The implementation of the *y*_{dif}(*n*) differentiator is shown in Figure 1(b) where a delay block comprises two unit delays. The *folded-FIR* block diagram for this differentiator is presented in Figure 1(c) where only a single multiply need be performed per *y*_{dif}(*n*) output sample. The really slick aspect of the *y*_{dif}(*n*) differentiator is that its non-unity coefficients (±1/16) are integer powers of two. This means that a multiplication in Figure 1 can be implemented with an arithmetic right shift by four bits. Happily, such a binary right-shift implementation is a linear-phase multiplierless differentiator!

**Figure 1:** Efficient differentiator: (a) performance; (b) standard block diagram; (c) folded block diagram.

Another valuable feature of the Equation (5) *y*_{dif}(*n*) differentiator is that its time delay (group delay) is exactly three sample periods (3/*f*_{s}). Having a delay that's an integer number of samples makes this differentiator convenient when the differentiator's output must be synchronized with other time-domain sequences, such as for use with popular FM demodulation methods.

[Sept. 2015 Note: I've written a more recent blog regarding another interesting differentiator. That blog is at:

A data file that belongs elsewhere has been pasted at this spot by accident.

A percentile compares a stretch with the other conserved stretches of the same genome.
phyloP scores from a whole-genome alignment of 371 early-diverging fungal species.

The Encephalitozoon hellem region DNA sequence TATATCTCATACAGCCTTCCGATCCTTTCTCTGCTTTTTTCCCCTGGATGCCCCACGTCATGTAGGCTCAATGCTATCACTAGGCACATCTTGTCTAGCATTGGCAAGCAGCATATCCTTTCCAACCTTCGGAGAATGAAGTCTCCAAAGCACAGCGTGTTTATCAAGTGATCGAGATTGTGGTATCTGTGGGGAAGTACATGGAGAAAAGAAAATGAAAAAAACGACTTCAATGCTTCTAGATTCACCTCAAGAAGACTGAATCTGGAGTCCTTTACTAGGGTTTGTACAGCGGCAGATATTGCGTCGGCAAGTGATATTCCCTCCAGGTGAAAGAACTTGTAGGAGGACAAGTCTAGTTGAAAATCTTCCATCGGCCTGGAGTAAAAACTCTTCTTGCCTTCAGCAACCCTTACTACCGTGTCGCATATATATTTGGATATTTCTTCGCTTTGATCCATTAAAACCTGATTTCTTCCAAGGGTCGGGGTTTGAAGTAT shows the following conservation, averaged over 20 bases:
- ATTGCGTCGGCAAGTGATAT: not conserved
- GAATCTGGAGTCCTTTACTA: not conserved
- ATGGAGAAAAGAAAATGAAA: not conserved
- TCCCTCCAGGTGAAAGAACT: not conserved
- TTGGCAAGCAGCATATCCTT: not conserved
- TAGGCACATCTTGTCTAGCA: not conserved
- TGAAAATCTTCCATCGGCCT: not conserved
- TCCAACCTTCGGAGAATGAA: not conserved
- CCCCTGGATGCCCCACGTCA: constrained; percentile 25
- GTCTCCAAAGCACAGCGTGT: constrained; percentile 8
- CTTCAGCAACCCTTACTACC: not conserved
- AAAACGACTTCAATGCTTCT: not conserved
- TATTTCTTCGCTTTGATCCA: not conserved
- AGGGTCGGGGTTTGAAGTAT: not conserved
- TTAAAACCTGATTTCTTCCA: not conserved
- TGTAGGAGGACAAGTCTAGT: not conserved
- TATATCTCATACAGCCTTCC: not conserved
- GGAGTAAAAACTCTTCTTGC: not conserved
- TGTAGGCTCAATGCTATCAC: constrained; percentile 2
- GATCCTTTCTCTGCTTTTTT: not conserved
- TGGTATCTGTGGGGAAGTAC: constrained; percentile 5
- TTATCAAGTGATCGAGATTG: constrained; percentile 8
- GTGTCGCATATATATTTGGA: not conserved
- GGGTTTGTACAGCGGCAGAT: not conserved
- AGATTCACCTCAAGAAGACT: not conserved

http://www.dsprelated.com/showarticle/814.php ]

Copyright © 2007, Richard Lyons, All Rights Reserved

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I have no mathematical derivation for the simple digital differentiator described in this blog. Years ago I was looking at DSP pioneer Richard Hammings 1998 book titled: Digital Filters. I looked at his simple differentiators, one of which had the coefficients: -1/6,8/6,0,-8/6, and 1/6. I thought, Gee. It would be nice if the denominator was an 8 instead of a 6 -- then the division be could be replaced by a binary right shift of three bits. After that, like Thomas Edison trying to find the right material for his light bulbs filament, I merely started experimenting with various simple differentiator coefficients (having alternating +/- signs) whose denominators were an integer power of two. I finally stumbled upon the coefficients described in this blog. Joseph, beware. If I recall correctly, the differentiator described in this blog has a linear gain of 1.68 rather than an ideal differentiators gain of one.